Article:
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Teachers can use Lightsmith as a way for kids to investigate reflection and refraction of light. The game does not include instructions, hints, or progress tracking, so you'll need to either use this strictly as an exploratory tool or provide clear directions for kids and follow up with discussions about what they learned.
If this is used as an exploratory tool, have kids try to complete levels using what they already know about light reflection and refraction. If it will be used as an instructional tool, have kids complete one level at a time and discuss how they used properties of light to complete each task.Continue reading Show less
In Lightsmith, a physics-based science game, kids start by pressing play; there are no difficulty level options or instructions. Four light stations need to be unlocked, and each station includes 10 levels. Each level is a problem in which kids have to figure out how to use mirrors, splitters, and other equipment to complete the puzzle. For example, on one level, kids use a mirror to reflect a beam of light so it turns on a light bulb and then opens a device called a core. Kids can retry any of the levels without penalty, which makes sense since scores are not given and progress is not tracked.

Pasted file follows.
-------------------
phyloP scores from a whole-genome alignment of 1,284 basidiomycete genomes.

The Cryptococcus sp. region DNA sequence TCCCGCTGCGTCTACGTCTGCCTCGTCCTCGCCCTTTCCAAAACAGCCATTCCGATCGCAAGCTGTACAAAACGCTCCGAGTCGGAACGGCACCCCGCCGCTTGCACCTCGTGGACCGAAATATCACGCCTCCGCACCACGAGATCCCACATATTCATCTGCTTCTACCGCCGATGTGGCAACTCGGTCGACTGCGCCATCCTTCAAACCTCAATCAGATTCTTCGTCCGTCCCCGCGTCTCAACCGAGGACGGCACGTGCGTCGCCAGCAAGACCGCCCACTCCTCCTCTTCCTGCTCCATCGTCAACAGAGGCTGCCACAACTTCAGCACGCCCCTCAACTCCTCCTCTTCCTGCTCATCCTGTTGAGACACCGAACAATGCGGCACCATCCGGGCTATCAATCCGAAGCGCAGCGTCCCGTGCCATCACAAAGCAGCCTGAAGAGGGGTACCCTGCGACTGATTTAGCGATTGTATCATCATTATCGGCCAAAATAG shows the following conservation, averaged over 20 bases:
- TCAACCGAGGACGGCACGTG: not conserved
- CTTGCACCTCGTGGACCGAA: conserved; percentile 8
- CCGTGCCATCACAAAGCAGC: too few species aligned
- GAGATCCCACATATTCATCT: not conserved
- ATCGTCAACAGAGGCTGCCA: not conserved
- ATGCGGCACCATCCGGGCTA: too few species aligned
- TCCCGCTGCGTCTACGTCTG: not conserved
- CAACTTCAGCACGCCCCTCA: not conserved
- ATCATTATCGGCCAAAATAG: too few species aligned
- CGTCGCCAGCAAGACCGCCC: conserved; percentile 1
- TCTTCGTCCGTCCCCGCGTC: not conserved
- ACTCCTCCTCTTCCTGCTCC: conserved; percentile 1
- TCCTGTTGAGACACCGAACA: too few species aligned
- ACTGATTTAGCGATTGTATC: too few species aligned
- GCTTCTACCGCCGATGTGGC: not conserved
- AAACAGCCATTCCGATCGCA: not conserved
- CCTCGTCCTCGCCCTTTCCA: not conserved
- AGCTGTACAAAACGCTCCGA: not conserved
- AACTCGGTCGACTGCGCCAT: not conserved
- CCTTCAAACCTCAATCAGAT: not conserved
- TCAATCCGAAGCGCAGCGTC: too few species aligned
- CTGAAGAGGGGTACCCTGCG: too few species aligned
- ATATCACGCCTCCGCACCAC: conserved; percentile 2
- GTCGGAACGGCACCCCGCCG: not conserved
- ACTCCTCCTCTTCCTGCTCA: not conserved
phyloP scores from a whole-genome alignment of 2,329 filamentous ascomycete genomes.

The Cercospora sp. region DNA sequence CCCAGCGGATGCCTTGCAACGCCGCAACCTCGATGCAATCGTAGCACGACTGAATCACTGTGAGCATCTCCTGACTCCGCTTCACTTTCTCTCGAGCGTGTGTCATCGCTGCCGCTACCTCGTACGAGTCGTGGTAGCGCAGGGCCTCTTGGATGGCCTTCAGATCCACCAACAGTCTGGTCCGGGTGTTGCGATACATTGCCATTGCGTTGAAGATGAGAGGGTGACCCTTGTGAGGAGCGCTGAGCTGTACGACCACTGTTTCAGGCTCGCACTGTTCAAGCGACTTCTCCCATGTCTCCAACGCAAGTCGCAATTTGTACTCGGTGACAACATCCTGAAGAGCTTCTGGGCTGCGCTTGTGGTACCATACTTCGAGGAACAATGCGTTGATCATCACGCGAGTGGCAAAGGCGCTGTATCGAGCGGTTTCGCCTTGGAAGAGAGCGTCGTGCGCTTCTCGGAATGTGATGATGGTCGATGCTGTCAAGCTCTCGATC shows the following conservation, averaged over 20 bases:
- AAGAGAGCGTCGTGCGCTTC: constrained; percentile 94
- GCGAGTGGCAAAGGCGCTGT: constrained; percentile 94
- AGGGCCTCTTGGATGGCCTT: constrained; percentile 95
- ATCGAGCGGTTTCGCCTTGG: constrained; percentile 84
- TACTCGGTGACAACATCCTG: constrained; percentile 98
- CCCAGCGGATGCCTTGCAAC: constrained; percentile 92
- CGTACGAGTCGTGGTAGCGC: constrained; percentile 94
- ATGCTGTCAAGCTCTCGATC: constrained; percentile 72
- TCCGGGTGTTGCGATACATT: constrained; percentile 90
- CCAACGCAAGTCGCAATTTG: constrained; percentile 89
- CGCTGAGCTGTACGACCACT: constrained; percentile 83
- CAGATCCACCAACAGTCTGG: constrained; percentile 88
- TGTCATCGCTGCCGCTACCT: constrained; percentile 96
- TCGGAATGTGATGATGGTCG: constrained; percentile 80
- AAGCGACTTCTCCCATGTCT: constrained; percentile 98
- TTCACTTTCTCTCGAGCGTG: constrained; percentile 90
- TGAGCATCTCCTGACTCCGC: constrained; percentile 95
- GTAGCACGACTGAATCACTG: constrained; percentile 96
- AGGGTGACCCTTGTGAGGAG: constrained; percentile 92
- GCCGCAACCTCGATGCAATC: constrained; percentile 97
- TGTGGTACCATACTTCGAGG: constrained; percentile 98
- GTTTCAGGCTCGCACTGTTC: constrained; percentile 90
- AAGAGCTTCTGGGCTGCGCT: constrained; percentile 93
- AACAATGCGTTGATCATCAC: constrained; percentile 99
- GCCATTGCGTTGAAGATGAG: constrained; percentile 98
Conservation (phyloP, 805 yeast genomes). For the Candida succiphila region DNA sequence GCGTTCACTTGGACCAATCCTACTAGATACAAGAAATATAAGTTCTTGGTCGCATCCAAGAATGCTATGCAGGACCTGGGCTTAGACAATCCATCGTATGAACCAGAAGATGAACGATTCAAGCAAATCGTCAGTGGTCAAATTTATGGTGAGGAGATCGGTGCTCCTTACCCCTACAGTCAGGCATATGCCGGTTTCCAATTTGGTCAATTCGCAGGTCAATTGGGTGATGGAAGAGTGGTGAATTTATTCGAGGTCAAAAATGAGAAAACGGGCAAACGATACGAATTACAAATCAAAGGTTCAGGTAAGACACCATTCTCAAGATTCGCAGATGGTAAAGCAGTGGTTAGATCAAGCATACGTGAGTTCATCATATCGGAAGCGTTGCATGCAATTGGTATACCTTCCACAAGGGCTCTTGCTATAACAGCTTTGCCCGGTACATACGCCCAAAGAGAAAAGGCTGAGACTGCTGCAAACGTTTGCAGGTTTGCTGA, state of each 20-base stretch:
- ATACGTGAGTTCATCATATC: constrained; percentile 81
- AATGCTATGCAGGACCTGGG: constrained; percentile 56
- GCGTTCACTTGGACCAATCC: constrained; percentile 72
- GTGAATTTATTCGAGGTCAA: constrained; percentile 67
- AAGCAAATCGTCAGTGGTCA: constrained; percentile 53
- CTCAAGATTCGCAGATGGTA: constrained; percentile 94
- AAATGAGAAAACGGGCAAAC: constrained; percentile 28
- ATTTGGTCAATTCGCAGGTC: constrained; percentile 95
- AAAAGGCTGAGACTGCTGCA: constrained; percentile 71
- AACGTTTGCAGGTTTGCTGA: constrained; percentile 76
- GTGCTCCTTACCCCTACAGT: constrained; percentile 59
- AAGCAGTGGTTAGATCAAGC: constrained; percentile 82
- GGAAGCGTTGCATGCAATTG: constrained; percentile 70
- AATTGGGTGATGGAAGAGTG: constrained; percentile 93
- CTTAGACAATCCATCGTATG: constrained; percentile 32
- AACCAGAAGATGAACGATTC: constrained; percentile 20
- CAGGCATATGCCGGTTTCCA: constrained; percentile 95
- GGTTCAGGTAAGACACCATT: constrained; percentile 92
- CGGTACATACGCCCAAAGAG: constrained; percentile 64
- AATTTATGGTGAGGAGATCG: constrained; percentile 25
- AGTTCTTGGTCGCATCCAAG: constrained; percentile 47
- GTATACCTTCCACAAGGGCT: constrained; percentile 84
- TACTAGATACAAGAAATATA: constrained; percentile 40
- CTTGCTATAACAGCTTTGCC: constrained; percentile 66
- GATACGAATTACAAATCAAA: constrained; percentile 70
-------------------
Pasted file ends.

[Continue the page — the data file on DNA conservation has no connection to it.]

Kids can learn about some properties of light with Lightsmith, including reflection and refraction, just by exploring on their own. However, the game doesn't explicitly teach these concepts, and hints and feedback are lacking, so if it's not used for initial discovery kids might benefit by having some knowledge of light before playing. Otherwise, they may get lost or frustrated.
The game does not include typical motivators, such as award badges or points. Motivation is simply the desire to solve each puzzle and unlock a station after 10 levels. This is another potential source of frustration for kids and teachers alike.
Key Standards Supported
Make observations to provide evidence that energy can be transferred from place to place by sound, light, heat, and electric currents.
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